3. Open a Separate Bank Account & Create Your Own Budget
It is imperative that you open a separate checking and savings account. This is not difficult at all but be strategic about WHERE you open these accounts. You don’t want to leave a paper trail, so try to open an online account and preferably with a nonprofit credit union. Start to stash as much as you can in these accounts, using cashback programs, survey earnings, etc. if you are unemployed. And of course, if you work stash away as much as you can. Start cutting back on some things that are non-essentials so that you redirect those funds. Be discrete though, not cryptic, but discrete.
Your financial status will change no matter what the dynamics of your marriage is, especially true for those with children. So, it is important to realistically prepare a budget, based on what you have and where you are right NOW. Do not rely on child support, alimony, or asset allocation, whether agreed to or not, none of these are dependable. When you start where you are now you enhance your chances of sustainability.
4. List ALL Property & Other Assets
As soon as you decide to leave, start to take inventory of ALL property/assets in and around the home. Take video, pics, and audio recordings of everything, regardless of how it was acquired or when it was brought into the home. Then when you can, start getting valuations (appraisals) of the items that are highly valued. You can get things appraised online for as low as $10 so take the time to do this when you can. Things will start to disappear as soon as the divorce process starts, so you need to prepare to prove what’s subject to division and what’s not.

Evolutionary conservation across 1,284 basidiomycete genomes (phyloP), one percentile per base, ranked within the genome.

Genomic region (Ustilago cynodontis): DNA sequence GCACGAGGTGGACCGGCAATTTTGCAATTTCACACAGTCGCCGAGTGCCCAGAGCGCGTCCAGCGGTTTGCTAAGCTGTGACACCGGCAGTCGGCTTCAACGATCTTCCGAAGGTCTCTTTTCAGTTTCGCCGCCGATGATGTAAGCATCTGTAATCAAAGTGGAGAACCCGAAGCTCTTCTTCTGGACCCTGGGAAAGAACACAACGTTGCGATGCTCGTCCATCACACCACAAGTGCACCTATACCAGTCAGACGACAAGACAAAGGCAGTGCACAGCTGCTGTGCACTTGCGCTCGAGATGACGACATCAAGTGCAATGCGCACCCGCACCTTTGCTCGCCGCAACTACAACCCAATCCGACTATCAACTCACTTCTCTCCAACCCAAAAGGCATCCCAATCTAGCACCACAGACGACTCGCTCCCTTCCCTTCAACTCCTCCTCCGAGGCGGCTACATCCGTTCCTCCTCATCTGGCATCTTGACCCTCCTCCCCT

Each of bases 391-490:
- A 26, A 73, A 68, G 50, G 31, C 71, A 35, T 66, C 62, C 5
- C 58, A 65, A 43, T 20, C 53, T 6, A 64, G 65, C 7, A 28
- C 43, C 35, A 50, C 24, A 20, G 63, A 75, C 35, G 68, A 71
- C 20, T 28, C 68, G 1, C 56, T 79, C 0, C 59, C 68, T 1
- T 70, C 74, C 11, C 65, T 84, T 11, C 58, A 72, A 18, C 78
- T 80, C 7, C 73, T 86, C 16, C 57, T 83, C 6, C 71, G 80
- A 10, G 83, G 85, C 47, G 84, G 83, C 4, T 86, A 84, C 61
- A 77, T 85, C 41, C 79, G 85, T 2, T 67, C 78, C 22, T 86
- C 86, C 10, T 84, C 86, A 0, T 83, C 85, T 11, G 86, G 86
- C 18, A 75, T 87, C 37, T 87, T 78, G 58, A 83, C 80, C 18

5. Plot the Logistics of Your Exit
Make sure you have a safe place to go to live, and a backup place in case the first one doesn’t work out. It is super important to have peace of mind once the divorce gets underway and to have a safe, comfortable place to lay your head tops the list. Friends, family, or even a shelter are all viable options if you can’t afford to rent a place of your own.
Just be sure to discuss what is expected of you while you’re living there, to explain to the host that this process will be chaotic and to hold up your end of the bargain no matter what. You don’t need to add to the volatility that is likely to start by burning bridges.
Also, you can get a P.O. box for mail, an untraceable cell phone for safety, and an electronic sweeper to check your car for trackers (particularly where your safety is a concern.)
6. Get a Support System in Place
You can do this alone but why should you?? It helps to have someone to help you see things that you are sure to overlook. Your emotions will certainly cloud your ability to think clearly. This is just par for the course. But if you have a support system around you, like family, friends, church members, social media groups, etc., you are more likely to maintain some level of clarity. Being strategic means taking EVERYTHING into account when it comes to plotting your next move. Your support system will catch things you miss…I guarantee you that.
7. Always Get Several Lawyer Consultations to Prepare for a Divorce